The EU Parliament and the ECB unknowingly or unwillingly fail to protect our financial assets

Korea should adapt its migration programmes to ensure continued success in the face of expected challenges

COVID-19 is a threat to waste pickers. Here’s how to help them

Those who produce food are among world’s hungriest – UN rights expert

Job automation risks vary widely across different regions within countries

Counterfeiters are taking advantage of the pandemic. Here’s how to stop them

As fighting in Libya escalates, so does number of children ‘at imminent risk of injury or death’

10 of Albert Einstein’s best quotes

Draghi: A bridge from Brussels to Berlin

Draghi’s top new year resolution: Quantitative Easing

TTIP: why it is worth not to pull the covers over your head?

How to future-proof India’s economy

The children’s continent: keeping up with Africa’s growth

How energy infrastructure is shaping geopolitics in East Asia

Protection of transported animals: Parliament establishes inquiry committee

Budget Committee backs €2.3 million worth of aid to help 550 redundant media workers in Greece

Amid pandemic detours, mental health matters

FROM THE FIELD: Liberia boosts efforts to guard against rising seas

Vaccination: European Commission and World Health Organization join forces to promote the benefits of vaccines

Who’s promised net-zero, and who looks likely to get there?

‘Ghost fishing’ is threatening our oceans. Here’s how we can tackle it

Brazil: A strategic partner for the EU

Mental health in the pandemic: it’s no Rubik’s cube

A clean energy future with hydrogen could be closer than we think

These 5 charts show our shifting behaviour around coronavirus

If a virus could sing … Could this musical version of COVID-19 help us defeat the disease?

Venezuela migrant crisis begs a ‘coherent, predictable and harmonized’ response: UNHCR

5 ways students can graduate fully qualified for the Fourth Industrial Revolution

REACT-EU: EU support to mitigate immediate effects of the COVID-19 crisis

The EU stops being soft with 10 Downing Street about Brexit

Europe’s dirty air kills 400,000 people every year

Why the world is not as globalized as you think

“Be aware where you put your I Agree signature on and something else”; now Facebook by default opts you in an unseen private data bazar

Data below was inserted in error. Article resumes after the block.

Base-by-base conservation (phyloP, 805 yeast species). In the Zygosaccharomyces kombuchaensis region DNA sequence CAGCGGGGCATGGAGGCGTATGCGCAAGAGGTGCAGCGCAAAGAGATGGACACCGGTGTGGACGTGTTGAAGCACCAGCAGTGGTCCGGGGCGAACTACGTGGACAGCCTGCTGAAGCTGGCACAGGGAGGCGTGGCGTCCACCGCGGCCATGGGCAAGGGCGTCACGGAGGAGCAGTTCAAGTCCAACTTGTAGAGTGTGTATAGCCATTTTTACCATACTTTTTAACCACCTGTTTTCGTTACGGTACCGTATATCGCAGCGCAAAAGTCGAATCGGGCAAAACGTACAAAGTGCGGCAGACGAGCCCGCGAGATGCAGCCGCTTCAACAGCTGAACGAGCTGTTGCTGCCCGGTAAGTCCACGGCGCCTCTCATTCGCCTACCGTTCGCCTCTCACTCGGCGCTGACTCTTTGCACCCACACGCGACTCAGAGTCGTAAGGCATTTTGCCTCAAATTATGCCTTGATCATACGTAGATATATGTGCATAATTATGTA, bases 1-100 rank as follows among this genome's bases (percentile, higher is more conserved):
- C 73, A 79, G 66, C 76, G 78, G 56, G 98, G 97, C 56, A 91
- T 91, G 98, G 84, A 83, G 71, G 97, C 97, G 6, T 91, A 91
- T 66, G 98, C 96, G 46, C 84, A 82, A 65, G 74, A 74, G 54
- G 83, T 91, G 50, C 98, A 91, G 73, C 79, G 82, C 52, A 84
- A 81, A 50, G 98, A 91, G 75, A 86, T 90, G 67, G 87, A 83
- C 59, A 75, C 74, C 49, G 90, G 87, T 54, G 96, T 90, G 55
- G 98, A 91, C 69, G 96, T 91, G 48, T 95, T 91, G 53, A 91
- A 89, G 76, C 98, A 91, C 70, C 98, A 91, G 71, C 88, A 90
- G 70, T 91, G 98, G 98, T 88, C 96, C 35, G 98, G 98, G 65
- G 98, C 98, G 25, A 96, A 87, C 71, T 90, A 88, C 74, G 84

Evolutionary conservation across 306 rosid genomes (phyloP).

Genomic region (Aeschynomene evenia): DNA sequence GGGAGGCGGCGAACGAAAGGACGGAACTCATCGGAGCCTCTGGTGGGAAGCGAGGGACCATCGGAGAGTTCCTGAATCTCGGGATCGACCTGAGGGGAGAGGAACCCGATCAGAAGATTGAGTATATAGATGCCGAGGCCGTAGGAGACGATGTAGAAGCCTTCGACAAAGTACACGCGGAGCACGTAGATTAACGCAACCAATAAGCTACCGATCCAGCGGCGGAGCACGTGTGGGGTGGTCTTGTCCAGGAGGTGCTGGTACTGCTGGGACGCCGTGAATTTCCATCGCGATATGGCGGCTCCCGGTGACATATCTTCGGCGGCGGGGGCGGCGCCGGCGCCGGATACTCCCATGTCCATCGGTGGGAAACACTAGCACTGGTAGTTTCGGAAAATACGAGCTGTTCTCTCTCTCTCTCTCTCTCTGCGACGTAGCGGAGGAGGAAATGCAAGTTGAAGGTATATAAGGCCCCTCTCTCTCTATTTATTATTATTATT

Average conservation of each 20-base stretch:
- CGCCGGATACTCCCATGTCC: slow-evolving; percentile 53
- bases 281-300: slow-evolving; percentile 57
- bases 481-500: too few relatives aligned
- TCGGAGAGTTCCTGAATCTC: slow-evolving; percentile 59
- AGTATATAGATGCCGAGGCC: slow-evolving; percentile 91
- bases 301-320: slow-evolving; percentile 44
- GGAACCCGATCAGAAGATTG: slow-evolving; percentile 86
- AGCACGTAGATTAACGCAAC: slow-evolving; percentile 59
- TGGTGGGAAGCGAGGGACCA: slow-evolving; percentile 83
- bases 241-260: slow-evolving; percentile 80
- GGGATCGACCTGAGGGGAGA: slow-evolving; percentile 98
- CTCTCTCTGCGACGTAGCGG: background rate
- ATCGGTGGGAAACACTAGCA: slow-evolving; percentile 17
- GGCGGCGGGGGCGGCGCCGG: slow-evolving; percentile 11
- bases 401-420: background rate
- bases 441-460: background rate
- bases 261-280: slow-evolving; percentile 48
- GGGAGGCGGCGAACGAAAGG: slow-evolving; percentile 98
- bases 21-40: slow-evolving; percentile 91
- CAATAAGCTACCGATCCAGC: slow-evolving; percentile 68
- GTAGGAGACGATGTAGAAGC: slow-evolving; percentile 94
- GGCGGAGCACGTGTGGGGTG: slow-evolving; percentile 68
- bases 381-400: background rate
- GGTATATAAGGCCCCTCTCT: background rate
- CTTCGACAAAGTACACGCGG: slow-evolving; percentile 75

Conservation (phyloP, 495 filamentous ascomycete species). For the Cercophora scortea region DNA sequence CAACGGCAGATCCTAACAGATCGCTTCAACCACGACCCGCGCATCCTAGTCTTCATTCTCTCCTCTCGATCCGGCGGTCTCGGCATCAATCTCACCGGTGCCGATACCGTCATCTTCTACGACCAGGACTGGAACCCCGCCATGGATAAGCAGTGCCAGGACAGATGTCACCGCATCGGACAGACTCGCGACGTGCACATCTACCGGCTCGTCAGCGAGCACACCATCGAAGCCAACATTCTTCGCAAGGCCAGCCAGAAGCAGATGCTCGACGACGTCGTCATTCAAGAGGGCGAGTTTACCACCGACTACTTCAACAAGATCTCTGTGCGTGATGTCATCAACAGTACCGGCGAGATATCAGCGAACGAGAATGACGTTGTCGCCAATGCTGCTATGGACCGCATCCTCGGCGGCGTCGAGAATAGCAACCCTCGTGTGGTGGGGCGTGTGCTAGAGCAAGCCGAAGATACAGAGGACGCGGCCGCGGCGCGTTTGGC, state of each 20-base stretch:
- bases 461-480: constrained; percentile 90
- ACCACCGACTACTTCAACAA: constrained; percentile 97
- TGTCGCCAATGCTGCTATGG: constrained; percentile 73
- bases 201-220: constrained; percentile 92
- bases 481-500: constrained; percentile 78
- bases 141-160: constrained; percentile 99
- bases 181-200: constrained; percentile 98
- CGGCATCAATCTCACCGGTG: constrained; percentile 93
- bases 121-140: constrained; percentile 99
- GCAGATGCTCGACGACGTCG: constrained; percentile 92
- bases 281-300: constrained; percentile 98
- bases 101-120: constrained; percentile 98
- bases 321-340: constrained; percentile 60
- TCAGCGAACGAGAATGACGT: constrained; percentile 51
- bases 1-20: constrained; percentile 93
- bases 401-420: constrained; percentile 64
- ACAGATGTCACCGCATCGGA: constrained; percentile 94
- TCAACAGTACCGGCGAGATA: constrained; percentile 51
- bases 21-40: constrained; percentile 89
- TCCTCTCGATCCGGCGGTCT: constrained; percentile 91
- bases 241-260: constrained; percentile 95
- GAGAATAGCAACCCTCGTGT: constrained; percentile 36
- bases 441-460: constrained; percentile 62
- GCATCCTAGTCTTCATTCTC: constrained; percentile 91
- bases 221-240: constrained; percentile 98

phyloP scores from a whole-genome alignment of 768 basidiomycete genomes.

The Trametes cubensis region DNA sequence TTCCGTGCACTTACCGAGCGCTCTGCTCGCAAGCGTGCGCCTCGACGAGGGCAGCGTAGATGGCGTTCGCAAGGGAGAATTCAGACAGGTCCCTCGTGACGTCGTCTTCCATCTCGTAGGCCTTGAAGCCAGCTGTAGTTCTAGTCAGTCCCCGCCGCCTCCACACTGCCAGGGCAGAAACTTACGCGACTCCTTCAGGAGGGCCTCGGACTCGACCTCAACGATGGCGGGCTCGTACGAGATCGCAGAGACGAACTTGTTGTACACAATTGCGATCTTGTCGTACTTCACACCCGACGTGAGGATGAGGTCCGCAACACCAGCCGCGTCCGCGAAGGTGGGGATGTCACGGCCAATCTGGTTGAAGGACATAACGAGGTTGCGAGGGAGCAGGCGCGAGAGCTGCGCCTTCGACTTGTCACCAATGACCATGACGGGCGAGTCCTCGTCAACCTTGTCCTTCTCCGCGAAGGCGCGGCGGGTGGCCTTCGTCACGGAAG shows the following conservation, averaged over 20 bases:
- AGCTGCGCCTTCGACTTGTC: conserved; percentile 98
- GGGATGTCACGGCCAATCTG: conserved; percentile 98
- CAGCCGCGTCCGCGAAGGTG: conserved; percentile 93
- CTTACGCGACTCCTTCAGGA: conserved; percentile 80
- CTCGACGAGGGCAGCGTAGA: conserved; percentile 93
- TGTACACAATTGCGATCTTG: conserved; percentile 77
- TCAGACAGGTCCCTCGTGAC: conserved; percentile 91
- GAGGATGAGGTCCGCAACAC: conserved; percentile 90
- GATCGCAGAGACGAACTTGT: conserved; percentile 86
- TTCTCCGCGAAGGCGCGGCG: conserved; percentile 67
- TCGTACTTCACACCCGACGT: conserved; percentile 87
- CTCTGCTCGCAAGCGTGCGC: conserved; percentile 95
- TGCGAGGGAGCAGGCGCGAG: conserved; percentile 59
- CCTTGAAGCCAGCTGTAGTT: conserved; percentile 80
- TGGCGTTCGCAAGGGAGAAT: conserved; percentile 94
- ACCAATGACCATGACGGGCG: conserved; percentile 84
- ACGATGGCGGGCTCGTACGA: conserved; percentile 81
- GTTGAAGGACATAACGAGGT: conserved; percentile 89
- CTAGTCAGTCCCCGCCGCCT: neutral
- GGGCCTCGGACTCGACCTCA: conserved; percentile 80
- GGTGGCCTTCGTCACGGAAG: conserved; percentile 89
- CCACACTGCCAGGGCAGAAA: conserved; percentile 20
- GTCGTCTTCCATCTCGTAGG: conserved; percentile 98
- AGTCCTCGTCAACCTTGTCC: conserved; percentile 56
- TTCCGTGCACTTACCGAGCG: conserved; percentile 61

State aid: Commission approves €286 million Finnish measure to recapitalise Finnair

Topic: Mental Health in times of pandemic: What can each individual do to lessen the burden?

The European Brain Drain: a truth or a myth?

How data can help mining companies tackle their trust deficit

Algorithmic warfare is coming. Humans must retain control

EU prepares a banking union amidst financial ruins

Efforts to save the planet must start with the Antarctic

How digital identity can improve lives in a post-COVID-19 world

Medical ethics in the age of the social media influencers

Three reasons to be optimistic for the future of Asia

Commission supports normalisation in Greece through activation of post-programme framework

Execution of juvenile offender in Iran ‘deeply distressing’ – UN rights chief

Chernobyl nuclear disaster-affected areas spring to life, 33 years on

Blockchain could boost global trade by $1 trillion

Why rich countries are seeing more poverty

5 charts that explain big challenges facing Italy’s new government

More Stings?

Advertising

Speak your Mind Here

Fill in your details below or click an icon to log in:

WordPress.com Logo

You are commenting using your WordPress.com account. Log Out /  Change )

Google photo

You are commenting using your Google account. Log Out /  Change )

Twitter picture

You are commenting using your Twitter account. Log Out /  Change )

Facebook photo

You are commenting using your Facebook account. Log Out /  Change )

Connecting to %s